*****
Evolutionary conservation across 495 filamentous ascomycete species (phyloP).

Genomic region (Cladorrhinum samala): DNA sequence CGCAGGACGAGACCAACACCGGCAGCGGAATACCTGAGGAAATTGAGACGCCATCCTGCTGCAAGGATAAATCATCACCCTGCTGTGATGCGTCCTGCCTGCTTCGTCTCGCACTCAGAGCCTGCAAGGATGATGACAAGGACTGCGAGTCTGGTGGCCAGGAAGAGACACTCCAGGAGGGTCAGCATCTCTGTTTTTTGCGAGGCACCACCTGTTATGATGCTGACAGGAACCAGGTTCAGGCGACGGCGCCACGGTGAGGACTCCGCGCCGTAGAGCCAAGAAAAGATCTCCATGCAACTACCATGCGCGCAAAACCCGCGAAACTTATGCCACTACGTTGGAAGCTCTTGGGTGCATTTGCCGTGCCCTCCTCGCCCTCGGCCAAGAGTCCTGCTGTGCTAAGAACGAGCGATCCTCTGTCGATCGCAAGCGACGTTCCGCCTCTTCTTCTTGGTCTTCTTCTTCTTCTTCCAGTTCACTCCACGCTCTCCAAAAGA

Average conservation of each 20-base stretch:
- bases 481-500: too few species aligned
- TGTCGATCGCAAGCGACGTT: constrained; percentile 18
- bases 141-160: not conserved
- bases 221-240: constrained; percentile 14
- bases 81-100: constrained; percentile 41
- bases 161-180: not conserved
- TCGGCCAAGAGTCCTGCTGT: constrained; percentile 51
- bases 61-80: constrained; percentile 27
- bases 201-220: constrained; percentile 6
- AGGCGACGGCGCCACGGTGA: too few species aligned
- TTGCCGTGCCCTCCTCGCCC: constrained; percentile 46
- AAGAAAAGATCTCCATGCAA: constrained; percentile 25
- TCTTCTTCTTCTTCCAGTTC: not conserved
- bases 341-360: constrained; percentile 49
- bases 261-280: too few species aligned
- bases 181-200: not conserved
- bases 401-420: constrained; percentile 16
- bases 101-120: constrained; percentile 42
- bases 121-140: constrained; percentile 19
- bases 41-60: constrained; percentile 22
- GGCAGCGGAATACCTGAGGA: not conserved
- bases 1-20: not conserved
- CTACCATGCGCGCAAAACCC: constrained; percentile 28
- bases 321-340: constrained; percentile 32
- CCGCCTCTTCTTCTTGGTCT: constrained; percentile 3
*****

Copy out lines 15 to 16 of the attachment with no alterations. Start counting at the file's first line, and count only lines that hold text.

- AAGAAAAGATCTCCATGCAA: constrained; percentile 25
- TCTTCTTCTTCTTCCAGTTC: not conserved